Race

by John Stoltenberg

Watching this incendiary David Mamet script performed at Theater J, I felt as though a conflagration of intense ideas and attitudes was in flames in my brain. And wow, what an engrossing experience it was.

The setup is itself a provocation. A white man is accused of raping a black woman. (Race was written a couple years before the Dominique Strauss-Kahn slimefest and eerily foreshadows it.) He arrives at a law firm seeking representation. There the lawyers—a black man, a white man, and a black woman—debate whether to take the case.  And wow, do the sparks fly.

I had to look at the playscript right after. To see how the heck Mamet did it. How he made dialogue combust. So you have to think. And squirm. And that’s how. Sentence fragments. Each one a strike-anywhere match.

The cast so “got” the explosive text that it seemed to have been whittled from flint just for them: James Whalen, Michael Anthony Williams, and Crashonda Edwards as the lawyers; Leo Erickson as the client. Perfectly paced by director John Vreeke.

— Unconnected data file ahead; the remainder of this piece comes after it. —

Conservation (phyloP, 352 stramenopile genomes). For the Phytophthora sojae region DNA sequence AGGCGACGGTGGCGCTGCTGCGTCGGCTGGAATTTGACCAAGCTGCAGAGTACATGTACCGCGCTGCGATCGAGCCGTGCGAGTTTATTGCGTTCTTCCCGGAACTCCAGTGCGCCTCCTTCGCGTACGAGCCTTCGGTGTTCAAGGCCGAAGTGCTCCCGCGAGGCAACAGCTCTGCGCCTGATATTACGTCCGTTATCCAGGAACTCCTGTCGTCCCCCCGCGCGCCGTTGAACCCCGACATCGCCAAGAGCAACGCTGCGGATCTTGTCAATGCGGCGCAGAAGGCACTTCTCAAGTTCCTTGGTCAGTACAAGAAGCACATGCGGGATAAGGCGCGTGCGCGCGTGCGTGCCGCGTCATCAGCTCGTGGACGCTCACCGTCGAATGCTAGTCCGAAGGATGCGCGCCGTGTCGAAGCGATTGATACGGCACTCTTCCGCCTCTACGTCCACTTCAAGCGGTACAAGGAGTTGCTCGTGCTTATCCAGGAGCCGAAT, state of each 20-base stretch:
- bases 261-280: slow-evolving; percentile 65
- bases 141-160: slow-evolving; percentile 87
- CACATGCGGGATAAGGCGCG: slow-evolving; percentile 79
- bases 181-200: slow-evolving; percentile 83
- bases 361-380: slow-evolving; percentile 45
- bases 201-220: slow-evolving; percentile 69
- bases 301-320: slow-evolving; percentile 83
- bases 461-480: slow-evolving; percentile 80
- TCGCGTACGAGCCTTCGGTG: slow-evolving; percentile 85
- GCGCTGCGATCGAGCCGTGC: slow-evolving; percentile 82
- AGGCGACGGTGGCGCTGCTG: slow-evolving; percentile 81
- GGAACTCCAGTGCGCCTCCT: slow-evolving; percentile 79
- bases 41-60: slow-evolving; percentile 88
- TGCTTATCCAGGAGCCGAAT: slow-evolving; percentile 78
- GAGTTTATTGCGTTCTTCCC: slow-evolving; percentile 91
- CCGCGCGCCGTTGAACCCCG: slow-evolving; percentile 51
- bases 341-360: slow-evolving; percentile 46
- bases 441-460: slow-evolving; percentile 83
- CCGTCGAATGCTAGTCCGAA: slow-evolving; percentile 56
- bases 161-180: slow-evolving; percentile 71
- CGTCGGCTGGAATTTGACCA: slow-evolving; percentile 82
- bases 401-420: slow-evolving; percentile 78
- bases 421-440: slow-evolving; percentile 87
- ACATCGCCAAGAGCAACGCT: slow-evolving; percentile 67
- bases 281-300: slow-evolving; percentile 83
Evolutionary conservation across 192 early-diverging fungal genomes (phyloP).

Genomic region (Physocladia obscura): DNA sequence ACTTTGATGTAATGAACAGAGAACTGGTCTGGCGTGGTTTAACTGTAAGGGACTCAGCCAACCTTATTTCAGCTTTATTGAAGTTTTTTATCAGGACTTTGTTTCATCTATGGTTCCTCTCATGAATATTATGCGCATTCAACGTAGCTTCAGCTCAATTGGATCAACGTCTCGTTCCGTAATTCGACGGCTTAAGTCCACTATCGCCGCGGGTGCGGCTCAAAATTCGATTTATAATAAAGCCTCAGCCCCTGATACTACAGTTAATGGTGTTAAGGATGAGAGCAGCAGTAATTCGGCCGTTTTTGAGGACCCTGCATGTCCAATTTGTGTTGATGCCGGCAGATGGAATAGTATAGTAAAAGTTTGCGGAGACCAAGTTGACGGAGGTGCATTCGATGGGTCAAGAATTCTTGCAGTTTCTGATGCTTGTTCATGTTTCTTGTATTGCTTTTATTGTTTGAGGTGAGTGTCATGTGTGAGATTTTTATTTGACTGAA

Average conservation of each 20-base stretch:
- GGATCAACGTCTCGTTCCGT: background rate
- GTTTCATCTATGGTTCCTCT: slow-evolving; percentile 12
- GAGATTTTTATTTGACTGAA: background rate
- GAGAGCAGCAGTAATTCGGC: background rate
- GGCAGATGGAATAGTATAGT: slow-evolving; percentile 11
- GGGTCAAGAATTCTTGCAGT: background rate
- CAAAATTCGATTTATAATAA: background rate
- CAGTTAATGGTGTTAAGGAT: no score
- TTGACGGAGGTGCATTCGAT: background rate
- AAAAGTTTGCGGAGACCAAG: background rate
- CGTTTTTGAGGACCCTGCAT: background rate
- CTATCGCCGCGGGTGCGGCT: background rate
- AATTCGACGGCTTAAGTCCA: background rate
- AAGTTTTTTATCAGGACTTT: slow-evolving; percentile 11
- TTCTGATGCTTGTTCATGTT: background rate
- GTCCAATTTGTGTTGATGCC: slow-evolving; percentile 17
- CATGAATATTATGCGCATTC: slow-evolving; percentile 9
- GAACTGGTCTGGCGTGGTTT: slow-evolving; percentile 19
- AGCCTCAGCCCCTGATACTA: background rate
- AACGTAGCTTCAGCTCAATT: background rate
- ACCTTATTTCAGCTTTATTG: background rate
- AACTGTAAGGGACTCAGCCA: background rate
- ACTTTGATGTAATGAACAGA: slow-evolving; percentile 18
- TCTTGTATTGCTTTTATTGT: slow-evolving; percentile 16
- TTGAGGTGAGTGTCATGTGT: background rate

In between scenes are sound-and-image montages, stunningly designed by Chris Baine and Jared Mezzocchi, that vividly evoke the history of racism in America. Underscoring this play’s inescapable point: That history ain’t over.

I admit to an admiring but love-hate relationship with David Mamet’s writing. Loved Glengarry Glen Ross, Mamet’s machismo-in-a-musky-real-estate-office epic; hated Oleanna, his equivocation about student-teacher sexual harassment.

But Race definitely goes into the “loved it” category. With a blaze of infamy and glory.

 

 

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